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Linux Game Recording, The Process Behind Creating GOL Casts

Posted by , | Views: 26,276
Gaming, game capturing and video editing, does that sound like Linux to you? Few years ago most of us most likely would have said "no", but I am here to show you the current situation and prove that old fact wrong! Step into my lair of Linux gaming videos!

Linux game recording and video editing used to be pretty bad: the recorders were difficult to use and sometimes they didn't even work and video editors were crappy and lacked features. Nowadays the tools have evolved from their humble beginnings and creating proper gaming videos is actually pretty easy. I could possibly write a whole book about this, but instead of boring you with a long article, I created a video about the process behind creating our GOL Casts.


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With SimpleScreenRecorder, Audacity and OpenShot/PiTiVi/Kdenlive, almost anybody with a relatively powerful computer can record, edit and upload their own Linux gaming videos without having to use winemulated software (it's a word now) or dual-booting.

I would also like to remind you, that you can use our article submission system to post your videos for others to see here on GOL. Now, configure your recorders and get gaming!

Audacity: http://audacity.sourceforge.net/
SimpleScreenRecorder: http://www.maartenbaert.be/simplescreenrecorder/
OpenShot: http://openshot.org/
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12 comments
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Hmm 14 September 2013 at 11:11 am UTC
SSR can get users banned! as it injects!
Samsai 14 September 2013 at 11:22 am UTC
HmmSSR can get users banned! as it injects!
Only if you use the experimental direct OpenGL capturing. The normal recording mode doesn't access the buffer directly, so it won't be detected as a cheat. And if the normal recording would be detected as a cheat, I would already be VAC banned on Steam, because I've done huge amounts of videos with SSR.
PlayX 14 September 2013 at 4:54 pm UTC
I make Videos in German.
View video on youtube.com
Speedster 14 September 2013 at 7:29 pm UTC
Thanks for doing this Samsai, I've never recorded gameplay yet myself but it would come in handy for bug reports sometimes
Lord Avallon 14 September 2013 at 10:26 pm UTC
Very good video article, what are your hardware specs Samsai?

I used several screen recorders but the one that gave me the best result was Kazaam, but for a little time, then it starts to jump frames and then freezes, SSR really looks awesome.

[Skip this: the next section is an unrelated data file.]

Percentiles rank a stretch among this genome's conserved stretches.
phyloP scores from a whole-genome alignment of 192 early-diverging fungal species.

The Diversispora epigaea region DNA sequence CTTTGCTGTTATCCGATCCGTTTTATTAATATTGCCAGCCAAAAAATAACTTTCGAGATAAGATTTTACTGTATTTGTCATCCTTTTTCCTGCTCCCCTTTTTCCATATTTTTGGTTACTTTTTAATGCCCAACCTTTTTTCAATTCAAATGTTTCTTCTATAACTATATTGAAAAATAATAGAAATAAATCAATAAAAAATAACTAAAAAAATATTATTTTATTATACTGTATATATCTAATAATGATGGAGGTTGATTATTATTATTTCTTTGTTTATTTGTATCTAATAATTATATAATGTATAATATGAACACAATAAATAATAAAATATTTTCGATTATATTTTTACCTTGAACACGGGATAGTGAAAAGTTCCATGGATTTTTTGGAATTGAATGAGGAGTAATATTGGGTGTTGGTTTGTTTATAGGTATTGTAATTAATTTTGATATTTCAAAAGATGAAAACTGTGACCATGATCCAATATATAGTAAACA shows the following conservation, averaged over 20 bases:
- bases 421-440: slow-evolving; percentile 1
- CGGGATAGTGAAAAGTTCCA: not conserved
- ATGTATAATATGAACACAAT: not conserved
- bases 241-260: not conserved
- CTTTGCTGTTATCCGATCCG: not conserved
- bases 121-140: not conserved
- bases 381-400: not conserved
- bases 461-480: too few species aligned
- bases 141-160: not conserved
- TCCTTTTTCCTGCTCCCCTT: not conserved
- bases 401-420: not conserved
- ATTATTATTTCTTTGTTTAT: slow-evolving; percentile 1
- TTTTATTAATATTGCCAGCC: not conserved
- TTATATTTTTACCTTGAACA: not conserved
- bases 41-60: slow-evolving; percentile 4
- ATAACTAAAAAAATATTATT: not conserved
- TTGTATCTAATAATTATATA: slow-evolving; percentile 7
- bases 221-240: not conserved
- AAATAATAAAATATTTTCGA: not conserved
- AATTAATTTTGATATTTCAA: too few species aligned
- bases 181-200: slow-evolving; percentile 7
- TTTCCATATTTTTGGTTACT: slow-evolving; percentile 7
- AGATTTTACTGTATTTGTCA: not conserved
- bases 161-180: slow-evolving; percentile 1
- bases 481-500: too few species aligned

Sabun 15 September 2013 at 3:20 am UTC
Great article Samsai, we definitely need more people posting Linux related videos! More videos == more word of mouth.

Quoteyou can use our article submission system to post your videos for others to see here on GOL
I didn't know about this. How does this work?
Samsai 15 September 2013 at 4:41 am UTC
QuoteVery good video article, what are your hardware specs Samsai?
I have an Intel i5 2500k processor (3.3 GHz), Nvidia GTX 550 Ti and 8 gigabytes of RAM. This rig has worked really well so far.


Quote
Quoteyou can use our article submission system to post your videos for others to see here on GOL
I didn't know about this. How does this work?
It's really simple, you just click the "Submit Article" button on the right side of the website above the Twitter feed and below the Editor's Picks/Popular This Week. This brings you to the article editor, in which you can add your text, images, links and videos. When you are happy with your article, click the "Submit For Review" button on the bottom of the page and eventually an editor (Liam, me or someone else) quickly checks the article and, if it's all good, publishes it. The requirements aren't really that high and all the important things are written on the article editor page.
Xpander 15 September 2013 at 9:21 am UTC
for microphone+game sounds theres direct way also without using audacity or any other tool to capture the microphone.
its pulseaudio loopback module
which can be enabled with:
pactl load-module module-loopback latency_msec=1


then in pavucontrol's recording tab you make sure that the loopback module is set to builtin audio and the recorder (SSR, ffmpeg or what ever) is set to monitor the builtin audio
Jacob Barkdull 16 September 2013 at 1:02 am UTC
I much prefer GNOME Shell's built-in screencast to any other. It simply works and works very well and efficiently, even with the highest settings on 3D games such as Amnesia and Quake Wars with no noticeable slow down or frame drops.
Anonymous 16 September 2013 at 1:37 pm UTC
Samsai
QuoteVery good video article, what are your hardware specs Samsai?
I have an Intel i5 2500k processor (3.3 GHz), Nvidia GTX 550 Ti and 8 gigabytes of RAM. This rig has worked really well so far.
 This is great, so it´s not so demanding as I thought, thanks!
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